Saturday, January 25, 2014

What is in Bloom in Victoria B.C.

These pictures were all taken on Thursday afternoon, January 23rd in Victoria, British Columbia. I was not able to identify all of the plants. Perhaps you can help me put a name to some of them. Most were growing in front yards, on private property so I was not able to do any of what photographers call "gardening" (remove spent blooms or dead leaves). 

Chaenomeles sp.
Chaenomeles sp.

Whereas there are snowdrops everywhere in Victoria just now, crocuses seem relatively rare. Perhaps the latter are too much appreciated by deer or rabbits?
Giant snowdrops (Elwesii)

For every clump of crocuses growing in the city, there are about 500 clumps of snowdrops.

 Cyclamen coum is at its best just now.

Cyclamen coum
The Witch-hazels (hamamelis) are also looking very good.

Two of the plants I was not able to identify were shrubs. The first one is quite tall, perhaps 5 metres high, and was just about to burst out in yellow blooms.

The second was much smaller, at most two metres, and produced white clusters of flowers with a strong heady perfume.

Iris unguicularis and camelia have been in bloom since early December, but whereas these irises are now blooming much more profusely, it is the other way around for camelias.

Iris unguicularis

Perhaps one of the nicest things was a Lithodora diffusa growing with Sedum rupestre "Angelina". The picture does not do either of these plants justice.

Lithodora diffusa growing with sedum rupestre "Angelina"

A last plant I was not able to identify was the following one which is about 30 to 40 cm high. It not only came in that attractive red, but also in orange.

I expect the following is a cultivar of Prunus x subhirtella. It has been blooming on and off for several weeks. They are large trees.

Prunus x subhirtella

The following azalea should be open next week. There are also a few rhododendrons that have begun blooming.


Many hellebores are in bloom, mostly the Christmas rose (H. niger), but also the Corsican helebore (H. argutifolius) and even some of the Lenten roses (H. orientalis).

I also have among others, photos of winter aconites, rosemary, aubrieta and calendula but let us end with a few primulas.


  1. Never can tell and I could be completely wrong, but I wonder if the first is acacia/mimosa and the second is a viburnum bodnantense "Dawn"? I didn't think it was because the flowers are usually more pink and bell shaped, but that'd be my guess. No idea about the last! Nothing in flower here yet - only Viburnum Tinus. It's a moist mire of a winter so far.

  2. Wow, those are just gorgeous!! I had the most beautiful Japanese Quince in my garden when I lived in B.C. I do miss that, and my wisteria and azaleas!

    thanks for the splash of colour on a cold winter day!

    1. You could have a Japanese Quince in Ontario. I have one in the Bruce, but of course it won't be in bloom for months.

  3. Those little iris should have ubiquitous tagged onto their name. How nice to see so much color on such a snowy day here.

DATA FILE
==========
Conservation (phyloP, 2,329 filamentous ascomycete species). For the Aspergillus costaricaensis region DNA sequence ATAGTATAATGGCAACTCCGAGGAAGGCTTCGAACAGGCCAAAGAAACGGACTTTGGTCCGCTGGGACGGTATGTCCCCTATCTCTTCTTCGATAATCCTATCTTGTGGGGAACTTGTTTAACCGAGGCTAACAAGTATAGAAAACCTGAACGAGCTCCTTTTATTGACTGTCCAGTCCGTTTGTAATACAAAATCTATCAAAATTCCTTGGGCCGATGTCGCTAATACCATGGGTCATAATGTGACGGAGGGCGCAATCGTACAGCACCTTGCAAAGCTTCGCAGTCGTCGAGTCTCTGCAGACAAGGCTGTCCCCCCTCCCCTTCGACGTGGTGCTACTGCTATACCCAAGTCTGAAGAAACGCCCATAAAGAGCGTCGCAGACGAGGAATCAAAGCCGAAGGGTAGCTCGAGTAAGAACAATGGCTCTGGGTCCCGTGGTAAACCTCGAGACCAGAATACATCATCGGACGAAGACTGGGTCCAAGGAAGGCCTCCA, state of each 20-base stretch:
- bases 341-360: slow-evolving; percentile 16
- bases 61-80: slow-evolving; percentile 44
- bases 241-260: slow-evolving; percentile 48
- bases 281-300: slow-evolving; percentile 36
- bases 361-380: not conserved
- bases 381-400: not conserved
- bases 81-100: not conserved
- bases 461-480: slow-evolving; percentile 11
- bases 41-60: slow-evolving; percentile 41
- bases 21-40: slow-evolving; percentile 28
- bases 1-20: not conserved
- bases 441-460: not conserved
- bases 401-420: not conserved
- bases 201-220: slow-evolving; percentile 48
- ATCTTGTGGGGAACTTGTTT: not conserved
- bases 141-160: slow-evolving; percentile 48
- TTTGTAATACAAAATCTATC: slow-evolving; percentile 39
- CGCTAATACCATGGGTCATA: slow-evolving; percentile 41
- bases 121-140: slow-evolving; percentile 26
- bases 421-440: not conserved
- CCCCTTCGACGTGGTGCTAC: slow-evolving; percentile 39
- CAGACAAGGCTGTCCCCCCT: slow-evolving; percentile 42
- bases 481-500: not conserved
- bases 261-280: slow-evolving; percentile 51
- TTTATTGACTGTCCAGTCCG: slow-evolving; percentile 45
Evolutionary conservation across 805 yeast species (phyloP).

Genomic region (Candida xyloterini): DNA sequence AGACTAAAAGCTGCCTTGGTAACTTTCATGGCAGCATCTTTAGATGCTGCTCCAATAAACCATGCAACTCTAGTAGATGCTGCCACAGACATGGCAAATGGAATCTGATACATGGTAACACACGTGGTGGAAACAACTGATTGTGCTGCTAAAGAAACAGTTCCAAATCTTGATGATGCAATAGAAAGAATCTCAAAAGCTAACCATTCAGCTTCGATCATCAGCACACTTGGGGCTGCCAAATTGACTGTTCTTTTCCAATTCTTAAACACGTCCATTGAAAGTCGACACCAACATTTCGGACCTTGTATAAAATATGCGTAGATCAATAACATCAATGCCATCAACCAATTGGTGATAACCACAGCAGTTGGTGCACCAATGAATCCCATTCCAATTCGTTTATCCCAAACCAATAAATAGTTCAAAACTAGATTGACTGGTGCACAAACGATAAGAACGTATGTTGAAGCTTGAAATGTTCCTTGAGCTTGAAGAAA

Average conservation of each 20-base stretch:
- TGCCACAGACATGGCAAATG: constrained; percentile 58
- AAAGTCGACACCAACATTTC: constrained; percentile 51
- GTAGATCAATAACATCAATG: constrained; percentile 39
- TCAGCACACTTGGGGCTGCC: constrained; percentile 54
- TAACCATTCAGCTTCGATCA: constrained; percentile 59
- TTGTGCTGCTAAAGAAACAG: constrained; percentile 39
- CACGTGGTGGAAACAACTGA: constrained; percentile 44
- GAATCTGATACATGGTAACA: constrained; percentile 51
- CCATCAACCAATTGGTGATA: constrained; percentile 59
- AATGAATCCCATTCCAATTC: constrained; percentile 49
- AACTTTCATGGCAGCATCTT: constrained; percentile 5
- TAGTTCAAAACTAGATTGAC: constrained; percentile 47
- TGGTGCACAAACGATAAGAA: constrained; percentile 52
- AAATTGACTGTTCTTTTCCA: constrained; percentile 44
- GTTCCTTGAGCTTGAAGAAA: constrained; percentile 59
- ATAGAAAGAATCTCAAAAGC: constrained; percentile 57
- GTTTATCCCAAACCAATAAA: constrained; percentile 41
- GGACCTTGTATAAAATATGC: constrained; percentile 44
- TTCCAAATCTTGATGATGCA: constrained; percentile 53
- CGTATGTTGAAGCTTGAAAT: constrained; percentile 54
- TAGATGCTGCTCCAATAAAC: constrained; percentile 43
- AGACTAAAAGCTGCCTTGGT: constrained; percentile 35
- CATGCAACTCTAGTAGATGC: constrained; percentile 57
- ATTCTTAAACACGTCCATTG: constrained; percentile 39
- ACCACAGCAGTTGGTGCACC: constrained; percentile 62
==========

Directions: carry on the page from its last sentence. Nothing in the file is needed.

4. Things are certainly advanced there. My first thought for the white flowered shrub was a viburnum too. Hard to tell the yellow one being still in bud

  5. A far cry from the arctic landscape here!

  6. So many beautiful blooming plants at your end this time of year. Reminds me of the countryside in the summer where you get to see plants growing wildly.

  7. Lots in bloom! You're so lucky - we're actually frozen solid in North Carolina! I wonder if that yellow shrub you mention might be winter jasmine - it looks a bit like forsythia but blooms earlier and has a more weeping, scraggly habit.

  8. Beautiful what ever they are Alain ! .. We lived on Vancouver Island for a couple of years and early Springs were such a treat : ) Now I just accept that we are locked into winter for months and months yet .. BIG sigh !
    Sorry I can't help with an ID on this gorgeous bloom.

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  10. I used to live in BC and boy do I miss those early springs. Here on the east coast we have driving winds and plenty of snow for months yet to come. Unfortunately I'm terrible at IDing so completely unable to help but loved the peek at all the pretty blooms.

  11. The first one is Cornus mas, the second Viburnum x bodnantense possibly Deben as Dawn is dark pink. Lovely selection of spring flowers - it must be very mild where you are. Are the red ones scented? Best wishes

  12. Love these crocuses and cyclamens! For me they are first signs of spring. Have a nice day, Alain!

  13. Not sure I agree with that ratio of crocus to snowdrop - I actually prefer crocus, though the snowdrops come up earlier in my garden.

  14. The red plant is a snapdragon. :o) I'd love to see something in bloom but everything is still dormant here. I love all these spring pictures, through. It's a nice reminder that winter won't last forever.

  15. Annette is right the tree with yellow flowers is Cornus Max which has lovely yellow flowers in winter then edible red fruit in late summer. The white flowers are Viburnum farreri Candidissimum. You don't see it very often but I think it is one of the prettiest winter flowering Viburnums

  16. Thank you Chloris for identifying that second shrub. Living in a area that is a lot colder than Victoria, many of the plant here I do not know.


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